A biergarten on the Monon? 

click to enlarge Final site plans for Bent Rail Brewery and Coffee House call for the demolition of parts of the Monon Fitness Center building to make way for parking space, as well as a biergarten with a stage.
  • Final site plans for Bent Rail Brewery and Coffee House call for the demolition of parts of the Monon Fitness Center building to make way for parking space, as well as a biergarten with a stage.

Breweries seem to pop up daily around town, but biergartens remain scarce - at least in the classic sense, meaning brewery/restaurants with large areas of outdoor seating attached. But if all goes well at a zoning hearing on December 13, that will change as the Bent Rail Brewery and Coffee House breaks ground on a now-blighted spot in south Broad Ripple: the old Monon Fitness Center at 53rd and Winthrop.

The project is the newest venture of Derek Means and Craig Baker, the talent behind The Local Eatery & Pub in Westfield. Before starting The Local two years ago, the pair had extensive restaurant and brewery experience. Baker worked as a brewer at McMenamins in Portland, Ore., then started a restaurant, Echo, in the same city. He sold Echo back to his business partner before moving back to the Midwest.

The plans for Bent Rail first took shape when Means and Baker explored the possibility of adding a brewing component to The Local, but found they didn't have the space. Moving forward, the pair came across the abandoned, graffitied former fitness center, which was before a commercial dry cleaner. With its ample acreage and proximity to the Monon, it seemed the perfect spot.

"There are a lot of families in that area and young professionals aged 28-45, which is our core demographic for crafted ales," explained Means, who would be Bent Rail's general manager. "That along with access to the Monon, it just seemed a great match. That area is really growing and changing, and we feel we could be a great part of that."

Plans for the property involve extensive renovation, including demolition of three buildings to provide parking spaces (adding up to a total of 133 off-street parking spaces). But it's the outdoor music space and capacity of the restaurant that has some neighbors in the area concerned.

"Everyone seemed very comfortable with the idea of a brewery and restaurant [in that area], but the element of having an outdoor biergarten and live music is what's concerning many of the residents," explained Mary Owens, land use director for the Meridian-Kessler Neighborhood Association. "We want to make sure that this new venture can peacefully coexist with many residents who have called that area home for several years."

At issue for many residents along Carrollton and Guilford are noise levels and parking. While the capacity for the indoor restaurant would be 350 occupants, the plan currently allows for a maximum of 1500 attendees for an outdoor concert. This capacity would undoubtedly require street parking, even with a planned bike garage that would hold 150 bicycles for Monon Trail travelers.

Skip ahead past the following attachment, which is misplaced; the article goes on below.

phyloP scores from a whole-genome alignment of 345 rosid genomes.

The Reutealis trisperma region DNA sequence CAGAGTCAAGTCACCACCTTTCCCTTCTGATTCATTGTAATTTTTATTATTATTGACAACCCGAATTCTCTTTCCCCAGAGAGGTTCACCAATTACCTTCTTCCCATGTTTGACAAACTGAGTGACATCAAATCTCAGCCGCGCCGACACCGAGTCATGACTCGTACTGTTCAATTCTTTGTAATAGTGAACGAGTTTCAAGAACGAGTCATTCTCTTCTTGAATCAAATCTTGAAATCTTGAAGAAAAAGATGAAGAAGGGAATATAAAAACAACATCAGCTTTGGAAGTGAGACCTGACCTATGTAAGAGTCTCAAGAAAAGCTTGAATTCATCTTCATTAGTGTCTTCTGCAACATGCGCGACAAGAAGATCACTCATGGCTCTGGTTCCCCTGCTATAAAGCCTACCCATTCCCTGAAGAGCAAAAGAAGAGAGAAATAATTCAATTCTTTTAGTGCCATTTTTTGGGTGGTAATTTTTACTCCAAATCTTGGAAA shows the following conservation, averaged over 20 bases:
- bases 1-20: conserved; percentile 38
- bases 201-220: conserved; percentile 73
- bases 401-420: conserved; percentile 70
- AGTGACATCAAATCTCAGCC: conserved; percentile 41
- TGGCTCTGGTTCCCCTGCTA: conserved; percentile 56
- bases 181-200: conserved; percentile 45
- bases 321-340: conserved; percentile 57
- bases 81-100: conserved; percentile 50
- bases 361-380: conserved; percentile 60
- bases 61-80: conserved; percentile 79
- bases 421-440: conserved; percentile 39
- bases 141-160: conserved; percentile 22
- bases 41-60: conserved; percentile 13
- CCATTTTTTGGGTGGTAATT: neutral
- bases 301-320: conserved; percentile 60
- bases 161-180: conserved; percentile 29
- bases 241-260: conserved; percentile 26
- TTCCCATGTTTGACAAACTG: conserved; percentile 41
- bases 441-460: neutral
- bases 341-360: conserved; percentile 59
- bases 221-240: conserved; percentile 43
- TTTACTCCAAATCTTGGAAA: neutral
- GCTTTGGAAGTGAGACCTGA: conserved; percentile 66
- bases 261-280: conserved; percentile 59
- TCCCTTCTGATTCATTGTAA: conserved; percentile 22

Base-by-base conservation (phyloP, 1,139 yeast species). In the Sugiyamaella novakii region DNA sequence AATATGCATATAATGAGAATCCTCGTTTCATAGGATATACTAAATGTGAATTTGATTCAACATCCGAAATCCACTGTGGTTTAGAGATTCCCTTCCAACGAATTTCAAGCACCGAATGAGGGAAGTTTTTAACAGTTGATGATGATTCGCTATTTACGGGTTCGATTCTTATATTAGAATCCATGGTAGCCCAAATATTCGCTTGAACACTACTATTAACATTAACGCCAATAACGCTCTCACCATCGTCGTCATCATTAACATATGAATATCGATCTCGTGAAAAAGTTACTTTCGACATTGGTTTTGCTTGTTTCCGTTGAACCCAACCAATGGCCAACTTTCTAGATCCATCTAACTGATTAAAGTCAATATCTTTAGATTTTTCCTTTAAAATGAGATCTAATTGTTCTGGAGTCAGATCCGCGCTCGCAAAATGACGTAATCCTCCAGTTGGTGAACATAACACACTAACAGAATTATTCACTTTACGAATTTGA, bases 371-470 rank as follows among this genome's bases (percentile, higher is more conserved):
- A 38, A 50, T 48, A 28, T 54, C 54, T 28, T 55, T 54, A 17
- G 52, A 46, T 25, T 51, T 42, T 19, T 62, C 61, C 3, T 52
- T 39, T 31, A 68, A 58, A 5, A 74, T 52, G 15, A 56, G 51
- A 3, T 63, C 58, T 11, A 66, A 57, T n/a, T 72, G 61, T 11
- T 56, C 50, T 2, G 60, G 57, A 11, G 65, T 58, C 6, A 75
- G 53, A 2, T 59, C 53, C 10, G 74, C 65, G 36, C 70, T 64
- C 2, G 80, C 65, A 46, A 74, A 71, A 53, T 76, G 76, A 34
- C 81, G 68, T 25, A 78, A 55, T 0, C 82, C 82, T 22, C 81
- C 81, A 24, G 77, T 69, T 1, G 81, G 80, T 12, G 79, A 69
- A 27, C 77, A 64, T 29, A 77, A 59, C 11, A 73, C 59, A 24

"None of the restaurants along College Avenue have sufficient parking according to the city ordinance standards - everyone seems to need a parking variance if you're going to open a new restaurant. The Bent Rail project has more parking, based on occupancy, than any existing restaurant in the area - but it's the scale that worries people," continued Owens.

Part of the negotiations currently include plans for controlling the noise on concert nights. Means and Baker are making efforts to address the concerns of residents. "We've changed our capacity numbers, redesigned our outside area, and are working with an acoustic engineer to control the sound from the start. We understand the concerns surrounding noise and parking, and are doing everything we can to minimize the impact on the area," said Means, adding that the music planned for the outdoor space would tend more toward bluegrass - no Top 40 or hip hop.

If the city approves the variances, the owners hope to be up and running by June. The brewery would offer eight regular beers and two to three seasonals on tap under their own label, with limited bottled brands as well. The food would be French peasant, i.e. simple and gratifying comfort food, meat-heavy with charcuterie and a pizza oven. The coffee shop component, located within the existing building, according to blueprints, would open at 7 a.m. and offer house coffee and bakery items.

From at least one neighborhood association perspective, Mary Owens is hopeful that agreements can be reached. "It's a strong project from an economic development standpoint. We want to be known as a welcoming community to new businesses, and this is a substantial investment in an area that's been long overdue."



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